The Map Explorer also has a very useful record set for exploring an ancestors' home from the period of 1910-1915. These are the Lloyd George Domesday Survey records that are being digitised by TheGenealogist and made available in the Map Explorer™. Using these recordsets in combination can give the researcher an added dimension to their ancestor's time. The Image Archive has many pictures of local landscapes, street scenes and churches where your ancestor may have been baptised, married or buried. Together these images, maps and records can build quite a picture of the town or general area that your past family lived and worked in. You may even be lucky enough to have had an ancestor make their home in a landmark building, such as an Inn or shop that had been photographed. Many shopkeepers posed for the photographer outside of their premises and so there may even be a photograph of the actual premises for you to find.

The Star Tavern pinpointed by the Image Archive recordset on the Map Explorer™

Taking as an example number 108 the High Street, Barnet which was the premises of an inn called The Star and run for many years by the same landlord, George Harriott and his wife Lucy. Using census records from TheGenealogist it is possible to find the Harriotts in 1871 incharge of the establishment and then again in the 1881 census when they were in their early thirties and living at the Star Inn along with their 23 year old barmaid Sarah Clark. George Harriott was obviously successful in his management of the Star as even by the time of the 1911 census, when he was a 64 year old widower, he was still the licensee of the same public house.

Star Hotel on the High Street, Barnet from the Lloyd George Domesday Survey

Using the Map Explorer to find the Lloyd George Domesday Survey records first enables us to see The Star pinpointed on the map in its environment on Barnet High Street. By then consulting the linked field book this reveals all sorts of residential details for the property. We can tell from one of the several pages dealing with the inn that it had 8 bedrooms, 3 bars, a large dining room, a kitchen, 3 cellars and a motor garage for 4 cars. They could also cater for horse drawn carriage trade as they had 2 carriage houses, a loose box and stabling for up to 6 horses. The bathroom on the first floor of the hotel, however, only appears to have had cold water taps, while other buildings in this survey indicate hot and cold plumbing had been installed by this time and there is only mention of one bathroom and one W.C.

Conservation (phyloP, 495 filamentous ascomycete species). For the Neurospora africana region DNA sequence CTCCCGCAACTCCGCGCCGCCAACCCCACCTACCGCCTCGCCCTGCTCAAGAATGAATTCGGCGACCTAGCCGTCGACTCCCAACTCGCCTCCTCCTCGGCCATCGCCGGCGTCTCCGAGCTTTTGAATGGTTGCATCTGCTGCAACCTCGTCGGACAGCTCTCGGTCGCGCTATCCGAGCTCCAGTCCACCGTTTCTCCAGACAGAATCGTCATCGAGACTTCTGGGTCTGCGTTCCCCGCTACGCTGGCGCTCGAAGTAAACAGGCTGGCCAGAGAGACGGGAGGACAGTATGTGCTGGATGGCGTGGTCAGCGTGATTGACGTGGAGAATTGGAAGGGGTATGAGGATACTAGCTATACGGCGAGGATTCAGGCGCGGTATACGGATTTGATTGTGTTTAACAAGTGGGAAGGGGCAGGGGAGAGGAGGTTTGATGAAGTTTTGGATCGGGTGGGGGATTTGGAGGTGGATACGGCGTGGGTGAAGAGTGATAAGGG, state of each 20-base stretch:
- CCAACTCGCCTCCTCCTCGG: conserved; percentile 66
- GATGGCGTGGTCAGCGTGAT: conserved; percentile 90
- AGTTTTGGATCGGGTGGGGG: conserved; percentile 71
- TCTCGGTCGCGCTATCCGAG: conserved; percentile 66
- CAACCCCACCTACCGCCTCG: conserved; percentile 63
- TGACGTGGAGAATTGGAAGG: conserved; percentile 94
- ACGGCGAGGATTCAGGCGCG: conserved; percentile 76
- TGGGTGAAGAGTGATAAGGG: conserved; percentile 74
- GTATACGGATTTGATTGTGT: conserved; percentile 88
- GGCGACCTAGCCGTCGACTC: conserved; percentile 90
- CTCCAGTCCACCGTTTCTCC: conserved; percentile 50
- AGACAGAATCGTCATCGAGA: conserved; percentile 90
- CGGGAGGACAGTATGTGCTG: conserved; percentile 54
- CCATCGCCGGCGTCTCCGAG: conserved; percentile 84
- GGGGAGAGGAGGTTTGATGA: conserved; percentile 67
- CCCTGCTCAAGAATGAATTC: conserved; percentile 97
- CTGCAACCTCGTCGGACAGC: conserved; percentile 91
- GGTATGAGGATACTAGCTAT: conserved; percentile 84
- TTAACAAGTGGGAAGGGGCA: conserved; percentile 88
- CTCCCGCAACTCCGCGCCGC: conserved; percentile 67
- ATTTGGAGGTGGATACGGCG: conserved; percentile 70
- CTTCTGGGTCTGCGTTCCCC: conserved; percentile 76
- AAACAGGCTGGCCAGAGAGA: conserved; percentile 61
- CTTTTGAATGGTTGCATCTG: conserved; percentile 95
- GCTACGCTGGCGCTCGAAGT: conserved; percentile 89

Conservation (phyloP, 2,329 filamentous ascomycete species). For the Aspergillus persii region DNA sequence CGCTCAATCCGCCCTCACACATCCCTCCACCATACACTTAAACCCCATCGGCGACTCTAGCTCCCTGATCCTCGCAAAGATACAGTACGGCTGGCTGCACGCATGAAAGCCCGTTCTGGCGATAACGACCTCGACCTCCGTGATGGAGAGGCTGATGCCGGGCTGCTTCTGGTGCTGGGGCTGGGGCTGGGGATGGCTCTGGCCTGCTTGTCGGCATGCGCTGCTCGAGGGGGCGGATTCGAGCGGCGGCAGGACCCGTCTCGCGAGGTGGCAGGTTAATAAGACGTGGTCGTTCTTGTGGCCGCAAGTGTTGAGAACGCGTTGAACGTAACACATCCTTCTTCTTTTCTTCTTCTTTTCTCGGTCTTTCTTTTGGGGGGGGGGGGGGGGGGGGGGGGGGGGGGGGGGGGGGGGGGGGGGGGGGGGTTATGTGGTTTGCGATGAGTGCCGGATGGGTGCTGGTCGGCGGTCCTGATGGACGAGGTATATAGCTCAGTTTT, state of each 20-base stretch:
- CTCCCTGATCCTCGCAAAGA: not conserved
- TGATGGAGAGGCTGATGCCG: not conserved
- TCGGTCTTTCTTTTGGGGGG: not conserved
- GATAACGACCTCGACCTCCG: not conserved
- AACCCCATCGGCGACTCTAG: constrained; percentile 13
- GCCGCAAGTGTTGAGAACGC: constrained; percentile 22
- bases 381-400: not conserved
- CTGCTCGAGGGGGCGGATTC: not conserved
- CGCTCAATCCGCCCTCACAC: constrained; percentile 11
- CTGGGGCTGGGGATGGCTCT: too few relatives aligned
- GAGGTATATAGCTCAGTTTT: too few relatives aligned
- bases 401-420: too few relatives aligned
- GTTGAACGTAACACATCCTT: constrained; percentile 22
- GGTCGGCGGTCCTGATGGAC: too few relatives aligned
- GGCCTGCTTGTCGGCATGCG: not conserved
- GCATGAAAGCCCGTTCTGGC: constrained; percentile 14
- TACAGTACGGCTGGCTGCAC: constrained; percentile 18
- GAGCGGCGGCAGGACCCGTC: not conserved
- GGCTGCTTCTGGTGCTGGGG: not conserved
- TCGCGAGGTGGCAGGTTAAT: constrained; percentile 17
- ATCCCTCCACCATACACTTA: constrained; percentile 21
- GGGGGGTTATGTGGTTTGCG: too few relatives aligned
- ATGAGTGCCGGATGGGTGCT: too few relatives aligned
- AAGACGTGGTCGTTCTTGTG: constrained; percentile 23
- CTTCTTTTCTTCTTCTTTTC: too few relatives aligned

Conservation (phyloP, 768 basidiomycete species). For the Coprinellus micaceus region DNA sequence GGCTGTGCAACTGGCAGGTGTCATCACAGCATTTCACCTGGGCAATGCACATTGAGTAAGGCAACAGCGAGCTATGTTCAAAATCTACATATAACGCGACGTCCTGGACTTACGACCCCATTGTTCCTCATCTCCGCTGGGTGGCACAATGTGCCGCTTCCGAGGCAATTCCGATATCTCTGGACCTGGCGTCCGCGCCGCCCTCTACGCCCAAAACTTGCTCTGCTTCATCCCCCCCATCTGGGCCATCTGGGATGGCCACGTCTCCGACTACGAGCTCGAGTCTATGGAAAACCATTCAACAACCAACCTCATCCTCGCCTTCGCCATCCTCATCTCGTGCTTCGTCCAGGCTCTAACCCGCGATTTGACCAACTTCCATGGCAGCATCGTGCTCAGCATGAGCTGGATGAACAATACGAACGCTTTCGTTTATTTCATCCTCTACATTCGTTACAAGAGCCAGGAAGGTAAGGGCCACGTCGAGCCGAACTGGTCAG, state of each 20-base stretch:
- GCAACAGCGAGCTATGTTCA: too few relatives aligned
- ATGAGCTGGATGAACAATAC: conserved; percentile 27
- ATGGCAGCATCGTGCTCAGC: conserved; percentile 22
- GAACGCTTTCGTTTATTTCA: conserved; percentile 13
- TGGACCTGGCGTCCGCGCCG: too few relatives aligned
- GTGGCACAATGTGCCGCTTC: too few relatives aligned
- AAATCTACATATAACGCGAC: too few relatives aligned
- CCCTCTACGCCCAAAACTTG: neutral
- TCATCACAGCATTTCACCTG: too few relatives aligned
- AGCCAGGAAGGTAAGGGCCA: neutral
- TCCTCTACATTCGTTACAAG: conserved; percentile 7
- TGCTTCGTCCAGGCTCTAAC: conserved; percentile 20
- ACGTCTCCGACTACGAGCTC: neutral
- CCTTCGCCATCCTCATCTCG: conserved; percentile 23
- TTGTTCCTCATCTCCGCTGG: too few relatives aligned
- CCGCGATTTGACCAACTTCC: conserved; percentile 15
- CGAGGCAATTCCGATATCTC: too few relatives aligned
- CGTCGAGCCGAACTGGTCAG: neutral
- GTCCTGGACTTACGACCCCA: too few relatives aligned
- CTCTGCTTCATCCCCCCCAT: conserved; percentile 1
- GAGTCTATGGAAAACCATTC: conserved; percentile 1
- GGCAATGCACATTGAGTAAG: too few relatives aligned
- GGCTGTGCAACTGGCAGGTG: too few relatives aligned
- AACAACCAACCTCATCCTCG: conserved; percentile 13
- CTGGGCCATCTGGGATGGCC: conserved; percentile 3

Field Book from the Lloyd George Domesday Survey

1911 census of the High Street in Barnet shows that George Harriott was the employer at the Star Hotel

Changing the record set on the Map Explorer ™ to now view the Image Archive record we click through to view the old photograph from around the year 1905. Below this we are also given the photo position, the position from which the photograph would have been taken, along with a modern map and, where it is available, the modern street view. This allows us to compare the historical image with how the area looks like now. With this particular example we see that today there is a functional but unattractive concrete 20th century shop building occupying the footprint where, in Victorian and Edwardian times, there had once stood The Star Tavern.

When viewing a record, you see the photo location, the photographer position, along with a modern map and street view (where available) enabling a comparison to be made of the image and how the area looks today

While it is not possible to step back in time to actually see their hometowns, through the eyes of our ancestors, this versatile tool can go a long way to helping us get some idea of where they lived and what it was like. Especially now that the extra feature of Image Archive photographs have been added to its already strong georeferenced mapping abilities.


27th May 2021

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New Diamond Package Offer!

We'd like to offer you our new 4 monthly Diamond subscription  for our introductory price of only £44.95  (saving a third off the standard price of £64.95).  This is the lowest cost Diamond subscription we've ever had!

12 Month subcription to Discover Your Ancestors Online Magazine Along with providing access to Census, BMDs, Non-Conformist Records, Wills and more, the Diamond subscription gives you access to record collections that make it easy to find so much more about your ancestors.

You'll also enjoy a free 12 month subscription to Discover Your Ancestors online magazine worth £24.95,  saving you a total of £44.95!

Claim Offer